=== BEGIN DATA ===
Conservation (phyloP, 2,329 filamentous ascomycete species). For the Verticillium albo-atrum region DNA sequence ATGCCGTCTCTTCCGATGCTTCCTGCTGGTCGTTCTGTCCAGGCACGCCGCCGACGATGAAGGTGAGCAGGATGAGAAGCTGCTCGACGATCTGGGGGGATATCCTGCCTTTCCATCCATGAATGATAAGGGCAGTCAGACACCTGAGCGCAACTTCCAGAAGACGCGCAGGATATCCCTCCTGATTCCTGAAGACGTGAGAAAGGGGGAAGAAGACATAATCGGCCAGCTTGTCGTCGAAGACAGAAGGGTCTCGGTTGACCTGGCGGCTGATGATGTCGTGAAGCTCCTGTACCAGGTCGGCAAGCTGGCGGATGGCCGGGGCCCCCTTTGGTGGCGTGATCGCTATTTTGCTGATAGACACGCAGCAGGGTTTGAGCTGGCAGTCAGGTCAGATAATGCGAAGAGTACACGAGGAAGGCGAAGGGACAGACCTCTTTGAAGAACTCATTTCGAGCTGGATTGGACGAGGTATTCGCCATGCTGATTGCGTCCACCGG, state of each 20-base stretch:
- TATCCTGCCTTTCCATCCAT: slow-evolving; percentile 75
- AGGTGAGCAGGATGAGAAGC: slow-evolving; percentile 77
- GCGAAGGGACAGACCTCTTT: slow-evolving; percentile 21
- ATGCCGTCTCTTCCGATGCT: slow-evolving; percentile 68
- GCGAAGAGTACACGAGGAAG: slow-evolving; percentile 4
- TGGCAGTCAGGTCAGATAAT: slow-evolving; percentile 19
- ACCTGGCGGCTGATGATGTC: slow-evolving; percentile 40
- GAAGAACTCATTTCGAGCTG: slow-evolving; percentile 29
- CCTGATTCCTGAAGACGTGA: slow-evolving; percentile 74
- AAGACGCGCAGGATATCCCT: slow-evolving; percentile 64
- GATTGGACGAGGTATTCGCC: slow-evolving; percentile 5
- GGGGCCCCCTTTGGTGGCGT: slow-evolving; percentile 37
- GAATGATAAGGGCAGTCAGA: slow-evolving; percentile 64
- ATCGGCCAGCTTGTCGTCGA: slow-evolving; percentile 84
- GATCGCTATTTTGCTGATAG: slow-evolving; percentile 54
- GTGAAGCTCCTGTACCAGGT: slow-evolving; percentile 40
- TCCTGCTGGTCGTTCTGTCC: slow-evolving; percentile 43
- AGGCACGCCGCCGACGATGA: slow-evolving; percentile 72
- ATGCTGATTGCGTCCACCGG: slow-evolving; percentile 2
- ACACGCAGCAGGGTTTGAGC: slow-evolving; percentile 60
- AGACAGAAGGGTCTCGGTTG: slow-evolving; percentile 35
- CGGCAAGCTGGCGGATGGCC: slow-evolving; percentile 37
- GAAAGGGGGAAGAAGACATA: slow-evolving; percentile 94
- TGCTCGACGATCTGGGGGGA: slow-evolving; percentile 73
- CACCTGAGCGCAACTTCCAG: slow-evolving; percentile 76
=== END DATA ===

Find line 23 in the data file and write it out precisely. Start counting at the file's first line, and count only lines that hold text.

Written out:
- CGGCAAGCTGGCGGATGGCC: slow-evolving; percentile 37